An integrated training device for strength and balance (SBT-120; Man&Tel Inc., Gumi, Korea), licensed as No. 19-944, was used in this study. This device was designed to simultaneously perform muscle strength, balance, and cognitive training and consists of a monitor, Kinect sensor, personal computer, wireless keyboard, safety frame, footpad, slings, and inertial measurement unit (IMU) sensor. The Kinect detects the user’s motion with a motion sensor camera, and the monitor displays the output of the user’s motion detected by the Kinect and the game-based training and measurement screens. The footpad is divided into nine sections, with a weight sensor installed on each section used to measure the weight of each section and to identify the user’s standing position. Two pairs of slings are placed above and below the device for the pull exercise using the muscle strength of the upper and lower extremities, respectively. The IMU sensor is configured to indicate its position on the monitor screen when the user moves his/her hand up and down while holding the sensor.
The game types used in this study included the hang glider game using the upper extremity slings, a submarine game using an IMU sensor, a stamp game using the lower extremity slings, and an arrow game using the footpad. In the hang-glider game, the hang glider moves to the left or right as the left or right hand moves the sling horizontally and up (flying) and down (landing) when both arms move the slings vertically (Fig. 1A). In the submarine game, participants can score points by catching fish in 6 minutes, including 3 minutes with the IMU sensor in the right hand, with the user adjusting the vertical position of the submarine raising the right arm to 90° and moving the sensor up and down while looking at the screen, and similarly for another 3 minutes with the IMU sensor in the left hand. In the stamping game, the participant can score points by identifying the correct direction and shape of the stamp as the one displayed by moving to the center and pulling the sling of the leg matching the direction. In the arrow game, the participant can score points by following the order of the arrow presented below the footpad using nine sections numbered from one to nine (Fig. 1B).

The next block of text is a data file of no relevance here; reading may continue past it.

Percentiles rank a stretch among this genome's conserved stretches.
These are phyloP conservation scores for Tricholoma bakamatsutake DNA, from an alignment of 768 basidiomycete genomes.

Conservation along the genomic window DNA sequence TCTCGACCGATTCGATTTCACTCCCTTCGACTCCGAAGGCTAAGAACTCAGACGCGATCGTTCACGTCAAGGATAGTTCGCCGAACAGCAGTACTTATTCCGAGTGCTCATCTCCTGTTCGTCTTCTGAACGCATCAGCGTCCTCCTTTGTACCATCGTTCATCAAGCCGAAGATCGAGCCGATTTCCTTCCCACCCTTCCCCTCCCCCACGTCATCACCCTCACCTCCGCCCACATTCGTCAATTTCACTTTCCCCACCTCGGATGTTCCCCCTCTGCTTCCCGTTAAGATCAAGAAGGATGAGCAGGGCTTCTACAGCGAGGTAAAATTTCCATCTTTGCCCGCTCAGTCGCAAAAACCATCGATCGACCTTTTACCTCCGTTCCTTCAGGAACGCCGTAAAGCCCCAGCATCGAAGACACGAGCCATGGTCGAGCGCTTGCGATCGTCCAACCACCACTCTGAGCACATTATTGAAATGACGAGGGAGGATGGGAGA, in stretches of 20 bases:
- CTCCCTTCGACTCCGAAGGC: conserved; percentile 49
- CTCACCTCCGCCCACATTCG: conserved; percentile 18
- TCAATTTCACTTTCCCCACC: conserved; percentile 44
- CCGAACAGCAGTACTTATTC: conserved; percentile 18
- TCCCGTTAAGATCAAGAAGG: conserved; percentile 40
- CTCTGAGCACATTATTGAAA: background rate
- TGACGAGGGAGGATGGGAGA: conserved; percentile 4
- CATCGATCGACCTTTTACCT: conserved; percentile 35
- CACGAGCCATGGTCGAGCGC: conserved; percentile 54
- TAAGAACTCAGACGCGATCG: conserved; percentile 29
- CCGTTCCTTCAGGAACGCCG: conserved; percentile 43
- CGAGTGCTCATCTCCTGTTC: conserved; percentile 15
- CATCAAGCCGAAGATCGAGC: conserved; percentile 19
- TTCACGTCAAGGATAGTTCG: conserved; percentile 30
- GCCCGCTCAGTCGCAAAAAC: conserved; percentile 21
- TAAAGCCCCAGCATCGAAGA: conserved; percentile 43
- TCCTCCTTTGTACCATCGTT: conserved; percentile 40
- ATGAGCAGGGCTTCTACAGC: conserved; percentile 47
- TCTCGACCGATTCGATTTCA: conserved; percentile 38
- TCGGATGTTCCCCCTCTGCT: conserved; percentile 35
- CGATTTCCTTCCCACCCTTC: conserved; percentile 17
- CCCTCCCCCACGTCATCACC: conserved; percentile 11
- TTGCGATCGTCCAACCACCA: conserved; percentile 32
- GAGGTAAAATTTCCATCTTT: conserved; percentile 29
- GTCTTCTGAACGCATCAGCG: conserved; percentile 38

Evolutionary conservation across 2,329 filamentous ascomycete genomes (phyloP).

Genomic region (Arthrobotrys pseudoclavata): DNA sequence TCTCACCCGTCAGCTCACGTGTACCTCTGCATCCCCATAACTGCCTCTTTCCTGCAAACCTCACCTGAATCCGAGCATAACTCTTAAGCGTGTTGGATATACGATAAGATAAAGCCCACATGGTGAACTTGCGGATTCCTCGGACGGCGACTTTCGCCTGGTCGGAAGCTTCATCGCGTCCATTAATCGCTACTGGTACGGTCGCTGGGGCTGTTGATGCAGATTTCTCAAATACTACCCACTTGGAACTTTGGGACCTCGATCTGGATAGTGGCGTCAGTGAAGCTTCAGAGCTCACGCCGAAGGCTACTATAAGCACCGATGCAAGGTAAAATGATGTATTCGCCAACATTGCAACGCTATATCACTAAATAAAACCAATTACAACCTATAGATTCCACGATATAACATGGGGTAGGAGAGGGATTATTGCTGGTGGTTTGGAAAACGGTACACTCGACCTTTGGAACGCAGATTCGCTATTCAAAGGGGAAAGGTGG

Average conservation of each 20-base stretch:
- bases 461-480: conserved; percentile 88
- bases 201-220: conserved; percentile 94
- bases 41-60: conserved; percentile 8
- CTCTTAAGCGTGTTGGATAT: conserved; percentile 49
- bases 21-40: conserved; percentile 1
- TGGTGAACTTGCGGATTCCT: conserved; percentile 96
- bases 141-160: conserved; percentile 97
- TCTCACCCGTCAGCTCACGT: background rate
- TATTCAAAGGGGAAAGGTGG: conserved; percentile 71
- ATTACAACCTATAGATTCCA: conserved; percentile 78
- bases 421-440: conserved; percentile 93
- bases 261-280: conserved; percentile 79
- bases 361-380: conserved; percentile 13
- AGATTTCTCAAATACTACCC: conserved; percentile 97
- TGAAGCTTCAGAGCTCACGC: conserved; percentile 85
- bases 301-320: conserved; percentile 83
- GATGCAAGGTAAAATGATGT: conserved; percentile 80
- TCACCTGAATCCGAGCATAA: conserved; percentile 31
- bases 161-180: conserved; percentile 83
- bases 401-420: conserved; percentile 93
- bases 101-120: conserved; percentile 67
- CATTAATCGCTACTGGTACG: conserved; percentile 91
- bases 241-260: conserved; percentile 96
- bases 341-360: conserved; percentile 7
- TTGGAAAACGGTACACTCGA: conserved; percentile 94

A 30-minute training session was conducted three times a week for 6 weeks; thus, a total of 18 training sessions were administered to all participants over the study period. The training frequency was set to three times a week in consideration of the participants’ scheduling constraints. A prior study compared the exercise effects of different training frequencies (one, two, and three times per week), and an exercise frequency of at least three times per week was recommended [13]. Participants performed each of the four training programs (two upper and two lower extremity exercises) for 6 minutes, followed by a 2-minute rest and preparation for the next training preparation.
Each game was divided into three difficulty levels: easy, moderate, and challenging. The easy-level training program tasks were presented for the first three sessions so that the participants could familiarize themselves with the device, and were then followed by the moderate-level tasks for the next five sessions (4–9), and by the challenging-level tasks for the remaining nine sessions (10–18). The difficulty level increased with decreasing time to recognize the presented game elements and the time to initiate an activity.
To prevent falls while using the device, safety measures were implemented by installing handles on both sides of the device.

Evaluations